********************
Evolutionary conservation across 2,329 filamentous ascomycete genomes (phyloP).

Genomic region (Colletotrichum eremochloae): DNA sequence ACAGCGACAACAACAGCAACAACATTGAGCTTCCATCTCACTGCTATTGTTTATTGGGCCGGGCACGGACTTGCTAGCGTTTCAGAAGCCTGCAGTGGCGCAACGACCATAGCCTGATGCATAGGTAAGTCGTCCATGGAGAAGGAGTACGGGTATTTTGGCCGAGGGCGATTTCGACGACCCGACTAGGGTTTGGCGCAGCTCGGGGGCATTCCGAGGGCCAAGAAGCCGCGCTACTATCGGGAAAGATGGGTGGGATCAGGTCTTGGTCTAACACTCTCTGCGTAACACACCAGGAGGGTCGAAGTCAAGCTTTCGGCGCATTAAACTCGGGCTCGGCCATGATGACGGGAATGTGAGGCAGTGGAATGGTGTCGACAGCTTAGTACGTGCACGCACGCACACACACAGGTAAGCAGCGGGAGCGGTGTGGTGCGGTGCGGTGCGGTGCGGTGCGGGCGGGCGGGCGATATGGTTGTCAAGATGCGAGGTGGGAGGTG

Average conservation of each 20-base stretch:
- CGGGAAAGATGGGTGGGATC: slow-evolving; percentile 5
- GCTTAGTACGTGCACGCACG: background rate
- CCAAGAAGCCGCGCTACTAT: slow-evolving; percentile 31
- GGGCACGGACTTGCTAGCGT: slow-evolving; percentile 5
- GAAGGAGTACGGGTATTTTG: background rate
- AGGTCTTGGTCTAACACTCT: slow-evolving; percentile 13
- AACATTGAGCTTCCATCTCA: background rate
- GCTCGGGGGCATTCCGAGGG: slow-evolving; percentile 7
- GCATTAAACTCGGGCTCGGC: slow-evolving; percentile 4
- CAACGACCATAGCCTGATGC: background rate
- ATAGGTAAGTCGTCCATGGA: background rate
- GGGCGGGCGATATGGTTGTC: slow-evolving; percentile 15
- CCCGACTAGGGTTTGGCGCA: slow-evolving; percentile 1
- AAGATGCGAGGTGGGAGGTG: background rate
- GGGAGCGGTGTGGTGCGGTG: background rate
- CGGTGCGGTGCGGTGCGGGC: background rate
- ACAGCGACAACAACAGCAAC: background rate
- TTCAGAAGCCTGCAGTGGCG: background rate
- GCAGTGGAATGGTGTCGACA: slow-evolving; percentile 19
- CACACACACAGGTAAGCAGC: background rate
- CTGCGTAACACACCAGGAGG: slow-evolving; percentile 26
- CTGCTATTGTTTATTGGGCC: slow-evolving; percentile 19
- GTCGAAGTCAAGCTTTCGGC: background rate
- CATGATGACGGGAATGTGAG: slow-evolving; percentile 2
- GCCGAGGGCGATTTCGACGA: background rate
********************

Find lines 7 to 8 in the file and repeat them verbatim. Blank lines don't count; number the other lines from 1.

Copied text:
- GGGCACGGACTTGCTAGCGT: slow-evolving; percentile 5
- GAAGGAGTACGGGTATTTTG: background rate